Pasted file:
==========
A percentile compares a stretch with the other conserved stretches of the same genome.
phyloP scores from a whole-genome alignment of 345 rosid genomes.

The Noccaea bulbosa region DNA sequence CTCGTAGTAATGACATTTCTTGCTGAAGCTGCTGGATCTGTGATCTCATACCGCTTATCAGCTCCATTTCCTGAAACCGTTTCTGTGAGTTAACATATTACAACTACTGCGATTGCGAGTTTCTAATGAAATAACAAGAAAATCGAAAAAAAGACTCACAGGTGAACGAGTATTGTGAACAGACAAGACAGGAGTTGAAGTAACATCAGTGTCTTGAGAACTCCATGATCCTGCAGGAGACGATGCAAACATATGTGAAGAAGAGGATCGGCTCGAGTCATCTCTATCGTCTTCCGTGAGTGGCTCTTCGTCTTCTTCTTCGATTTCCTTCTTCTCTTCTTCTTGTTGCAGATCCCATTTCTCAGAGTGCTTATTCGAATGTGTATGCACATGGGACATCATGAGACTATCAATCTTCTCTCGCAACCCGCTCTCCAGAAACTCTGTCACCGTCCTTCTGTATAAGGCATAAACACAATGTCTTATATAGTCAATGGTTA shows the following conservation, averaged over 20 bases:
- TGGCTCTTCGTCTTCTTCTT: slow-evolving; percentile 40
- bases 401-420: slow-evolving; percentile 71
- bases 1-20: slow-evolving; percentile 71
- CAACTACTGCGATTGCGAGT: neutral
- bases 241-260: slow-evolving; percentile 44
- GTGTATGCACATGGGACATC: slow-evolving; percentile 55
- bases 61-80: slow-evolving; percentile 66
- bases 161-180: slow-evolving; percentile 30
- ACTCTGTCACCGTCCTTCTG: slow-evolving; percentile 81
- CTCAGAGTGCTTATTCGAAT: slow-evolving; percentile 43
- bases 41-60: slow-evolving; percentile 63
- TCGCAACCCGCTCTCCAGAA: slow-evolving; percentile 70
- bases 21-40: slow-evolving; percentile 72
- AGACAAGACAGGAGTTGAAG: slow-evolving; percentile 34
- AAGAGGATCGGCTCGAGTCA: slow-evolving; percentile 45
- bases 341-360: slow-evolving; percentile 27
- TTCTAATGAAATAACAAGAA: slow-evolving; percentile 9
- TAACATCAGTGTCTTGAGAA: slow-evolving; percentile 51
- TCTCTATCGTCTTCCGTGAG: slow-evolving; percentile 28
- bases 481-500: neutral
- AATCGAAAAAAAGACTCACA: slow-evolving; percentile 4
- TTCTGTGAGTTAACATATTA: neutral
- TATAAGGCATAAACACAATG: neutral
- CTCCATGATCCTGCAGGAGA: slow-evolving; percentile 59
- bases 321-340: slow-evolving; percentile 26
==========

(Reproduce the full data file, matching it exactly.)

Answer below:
A percentile compares a stretch with the other conserved stretches of the same genome.
phyloP scores from a whole-genome alignment of 345 rosid genomes.

The Noccaea bulbosa region DNA sequence CTCGTAGTAATGACATTTCTTGCTGAAGCTGCTGGATCTGTGATCTCATACCGCTTATCAGCTCCATTTCCTGAAACCGTTTCTGTGAGTTAACATATTACAACTACTGCGATTGCGAGTTTCTAATGAAATAACAAGAAAATCGAAAAAAAGACTCACAGGTGAACGAGTATTGTGAACAGACAAGACAGGAGTTGAAGTAACATCAGTGTCTTGAGAACTCCATGATCCTGCAGGAGACGATGCAAACATATGTGAAGAAGAGGATCGGCTCGAGTCATCTCTATCGTCTTCCGTGAGTGGCTCTTCGTCTTCTTCTTCGATTTCCTTCTTCTCTTCTTCTTGTTGCAGATCCCATTTCTCAGAGTGCTTATTCGAATGTGTATGCACATGGGACATCATGAGACTATCAATCTTCTCTCGCAACCCGCTCTCCAGAAACTCTGTCACCGTCCTTCTGTATAAGGCATAAACACAATGTCTTATATAGTCAATGGTTA shows the following conservation, averaged over 20 bases:
- TGGCTCTTCGTCTTCTTCTT: slow-evolving; percentile 40
- bases 401-420: slow-evolving; percentile 71
- bases 1-20: slow-evolving; percentile 71
- CAACTACTGCGATTGCGAGT: neutral
- bases 241-260: slow-evolving; percentile 44
- GTGTATGCACATGGGACATC: slow-evolving; percentile 55
- bases 61-80: slow-evolving; percentile 66
- bases 161-180: slow-evolving; percentile 30
- ACTCTGTCACCGTCCTTCTG: slow-evolving; percentile 81
- CTCAGAGTGCTTATTCGAAT: slow-evolving; percentile 43
- bases 41-60: slow-evolving; percentile 63
- TCGCAACCCGCTCTCCAGAA: slow-evolving; percentile 70
- bases 21-40: slow-evolving; percentile 72
- AGACAAGACAGGAGTTGAAG: slow-evolving; percentile 34
- AAGAGGATCGGCTCGAGTCA: slow-evolving; percentile 45
- bases 341-360: slow-evolving; percentile 27
- TTCTAATGAAATAACAAGAA: slow-evolving; percentile 9
- TAACATCAGTGTCTTGAGAA: slow-evolving; percentile 51
- TCTCTATCGTCTTCCGTGAG: slow-evolving; percentile 28
- bases 481-500: neutral
- AATCGAAAAAAAGACTCACA: slow-evolving; percentile 4
- TTCTGTGAGTTAACATATTA: neutral
- TATAAGGCATAAACACAATG: neutral
- CTCCATGATCCTGCAGGAGA: slow-evolving; percentile 59
- bases 321-340: slow-evolving; percentile 26